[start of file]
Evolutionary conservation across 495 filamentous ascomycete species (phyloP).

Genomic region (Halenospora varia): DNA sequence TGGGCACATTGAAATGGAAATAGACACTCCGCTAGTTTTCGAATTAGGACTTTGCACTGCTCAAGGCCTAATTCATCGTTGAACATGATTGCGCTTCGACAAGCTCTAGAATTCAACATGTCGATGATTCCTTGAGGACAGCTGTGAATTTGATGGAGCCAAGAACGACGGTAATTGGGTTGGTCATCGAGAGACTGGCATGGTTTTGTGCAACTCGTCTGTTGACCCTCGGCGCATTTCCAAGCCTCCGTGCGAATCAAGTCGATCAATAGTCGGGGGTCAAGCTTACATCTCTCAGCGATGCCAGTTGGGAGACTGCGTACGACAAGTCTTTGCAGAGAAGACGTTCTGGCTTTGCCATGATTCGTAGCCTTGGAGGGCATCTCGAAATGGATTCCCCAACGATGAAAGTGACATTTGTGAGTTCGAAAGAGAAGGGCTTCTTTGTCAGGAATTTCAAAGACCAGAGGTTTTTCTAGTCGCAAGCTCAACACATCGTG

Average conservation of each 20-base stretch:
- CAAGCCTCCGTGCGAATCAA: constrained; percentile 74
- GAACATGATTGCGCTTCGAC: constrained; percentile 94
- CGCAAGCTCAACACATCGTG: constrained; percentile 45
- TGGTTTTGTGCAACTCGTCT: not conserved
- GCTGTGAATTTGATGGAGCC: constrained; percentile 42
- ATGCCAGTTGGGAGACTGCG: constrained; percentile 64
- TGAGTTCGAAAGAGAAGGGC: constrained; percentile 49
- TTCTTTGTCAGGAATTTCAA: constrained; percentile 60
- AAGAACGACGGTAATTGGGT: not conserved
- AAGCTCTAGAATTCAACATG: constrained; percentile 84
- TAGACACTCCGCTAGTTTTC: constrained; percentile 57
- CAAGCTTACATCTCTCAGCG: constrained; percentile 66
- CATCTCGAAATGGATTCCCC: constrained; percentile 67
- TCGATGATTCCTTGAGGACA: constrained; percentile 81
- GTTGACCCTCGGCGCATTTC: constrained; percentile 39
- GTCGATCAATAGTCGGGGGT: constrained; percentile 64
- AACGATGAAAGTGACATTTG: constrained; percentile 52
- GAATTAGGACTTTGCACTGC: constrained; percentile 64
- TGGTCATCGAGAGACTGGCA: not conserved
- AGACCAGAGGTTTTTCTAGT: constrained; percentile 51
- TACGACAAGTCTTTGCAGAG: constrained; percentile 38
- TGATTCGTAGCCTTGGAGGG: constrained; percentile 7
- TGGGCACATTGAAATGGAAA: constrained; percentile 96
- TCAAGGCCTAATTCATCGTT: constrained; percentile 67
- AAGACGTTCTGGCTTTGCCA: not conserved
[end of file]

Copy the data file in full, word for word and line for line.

Evolutionary conservation across 495 filamentous ascomycete species (phyloP).

Genomic region (Halenospora varia): DNA sequence TGGGCACATTGAAATGGAAATAGACACTCCGCTAGTTTTCGAATTAGGACTTTGCACTGCTCAAGGCCTAATTCATCGTTGAACATGATTGCGCTTCGACAAGCTCTAGAATTCAACATGTCGATGATTCCTTGAGGACAGCTGTGAATTTGATGGAGCCAAGAACGACGGTAATTGGGTTGGTCATCGAGAGACTGGCATGGTTTTGTGCAACTCGTCTGTTGACCCTCGGCGCATTTCCAAGCCTCCGTGCGAATCAAGTCGATCAATAGTCGGGGGTCAAGCTTACATCTCTCAGCGATGCCAGTTGGGAGACTGCGTACGACAAGTCTTTGCAGAGAAGACGTTCTGGCTTTGCCATGATTCGTAGCCTTGGAGGGCATCTCGAAATGGATTCCCCAACGATGAAAGTGACATTTGTGAGTTCGAAAGAGAAGGGCTTCTTTGTCAGGAATTTCAAAGACCAGAGGTTTTTCTAGTCGCAAGCTCAACACATCGTG

Average conservation of each 20-base stretch:
- CAAGCCTCCGTGCGAATCAA: constrained; percentile 74
- GAACATGATTGCGCTTCGAC: constrained; percentile 94
- CGCAAGCTCAACACATCGTG: constrained; percentile 45
- TGGTTTTGTGCAACTCGTCT: not conserved
- GCTGTGAATTTGATGGAGCC: constrained; percentile 42
- ATGCCAGTTGGGAGACTGCG: constrained; percentile 64
- TGAGTTCGAAAGAGAAGGGC: constrained; percentile 49
- TTCTTTGTCAGGAATTTCAA: constrained; percentile 60
- AAGAACGACGGTAATTGGGT: not conserved
- AAGCTCTAGAATTCAACATG: constrained; percentile 84
- TAGACACTCCGCTAGTTTTC: constrained; percentile 57
- CAAGCTTACATCTCTCAGCG: constrained; percentile 66
- CATCTCGAAATGGATTCCCC: constrained; percentile 67
- TCGATGATTCCTTGAGGACA: constrained; percentile 81
- GTTGACCCTCGGCGCATTTC: constrained; percentile 39
- GTCGATCAATAGTCGGGGGT: constrained; percentile 64
- AACGATGAAAGTGACATTTG: constrained; percentile 52
- GAATTAGGACTTTGCACTGC: constrained; percentile 64
- TGGTCATCGAGAGACTGGCA: not conserved
- AGACCAGAGGTTTTTCTAGT: constrained; percentile 51
- TACGACAAGTCTTTGCAGAG: constrained; percentile 38
- TGATTCGTAGCCTTGGAGGG: constrained; percentile 7
- TGGGCACATTGAAATGGAAA: constrained; percentile 96
- TCAAGGCCTAATTCATCGTT: constrained; percentile 67
- AAGACGTTCTGGCTTTGCCA: not conserved